NEWS25 November 2020

CDEI to boost public engagement with online privacy

AI News Privacy Technology Trends UK

UK – The Centre for Data Ethics and Innovation (CDEI), an independent advisory body focusing on the ethical use of artificial intelligence (AI), is creating prototype online tools to give the public more control and visibility over their digital experiences.


In a report called Active online choices: Designing to empower users, the CDEI followed up on its review of online targeting, which was published earlier this year. The online targeting review had recommended that regulators should encourage online platforms to give people more information and control.

The new report, which was produced with the behavioural science body Behavioural Insights Team (BIT) and technology think tank Doteveryone, investigated ways in which the tech industry can provide users with more control over their digital experience.

BIT said that using desk research, first-hand website audits and expert interviews with the tech industry, a range of design features and behavioural factors were identified that limited control over privacy and personalisation settings online, including on social media and web browsers.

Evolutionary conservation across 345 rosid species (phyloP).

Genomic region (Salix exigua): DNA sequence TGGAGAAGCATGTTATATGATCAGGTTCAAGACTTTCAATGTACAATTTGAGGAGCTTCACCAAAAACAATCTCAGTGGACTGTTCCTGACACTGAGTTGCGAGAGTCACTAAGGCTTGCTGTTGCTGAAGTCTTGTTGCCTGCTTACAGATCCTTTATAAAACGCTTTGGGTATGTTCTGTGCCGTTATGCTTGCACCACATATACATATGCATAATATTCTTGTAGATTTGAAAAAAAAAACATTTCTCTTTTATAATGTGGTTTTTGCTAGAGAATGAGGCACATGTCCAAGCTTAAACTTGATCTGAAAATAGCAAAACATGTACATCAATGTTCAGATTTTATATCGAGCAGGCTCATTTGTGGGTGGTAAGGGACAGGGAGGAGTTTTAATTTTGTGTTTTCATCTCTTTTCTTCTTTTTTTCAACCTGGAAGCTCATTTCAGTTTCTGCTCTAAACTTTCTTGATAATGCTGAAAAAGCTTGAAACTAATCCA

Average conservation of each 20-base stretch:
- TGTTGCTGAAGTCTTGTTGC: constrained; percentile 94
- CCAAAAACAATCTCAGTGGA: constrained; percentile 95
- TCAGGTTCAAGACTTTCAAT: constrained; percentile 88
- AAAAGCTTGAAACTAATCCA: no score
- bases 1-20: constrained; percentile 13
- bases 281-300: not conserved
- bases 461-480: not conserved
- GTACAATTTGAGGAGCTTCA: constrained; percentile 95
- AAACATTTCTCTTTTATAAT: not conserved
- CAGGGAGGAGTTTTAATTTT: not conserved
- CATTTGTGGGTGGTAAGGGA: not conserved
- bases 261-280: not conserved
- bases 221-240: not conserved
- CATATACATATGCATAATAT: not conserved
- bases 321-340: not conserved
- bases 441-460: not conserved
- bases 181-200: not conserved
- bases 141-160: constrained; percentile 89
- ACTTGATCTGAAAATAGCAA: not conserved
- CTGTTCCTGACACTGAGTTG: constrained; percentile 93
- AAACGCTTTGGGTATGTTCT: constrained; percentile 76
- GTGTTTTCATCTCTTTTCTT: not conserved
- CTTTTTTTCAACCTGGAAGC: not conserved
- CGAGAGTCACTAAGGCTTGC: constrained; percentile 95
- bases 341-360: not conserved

These features and factors included the use of default settings, opaque language, inconvenient timing of prompts and excessive ‘friction’ to find relevant menus.

Organisational factors were also identified that could lead to disempowerment of users, despite work in the tech industry to increase engagement with privacy settings. For example, the research found that user control was often not a core design feature with clear parameters for success.

The CDEI’s research will contribute to the development of three sets of prototypes for improving people’s digital experience, focused on a social media feed, internet browser settings and a mobile operating system update.

The prototypes will then undergo qualitative user testing and online experiments with 5,000 participants. Results will be released in the summer of 2021.

Edwina Dunn, board member at the CDEI, said: “Through public engagement and consultation, the CDEI believes we can improve the design of many online services and help to shape user interfaces that further enable and empower users’ active choices.”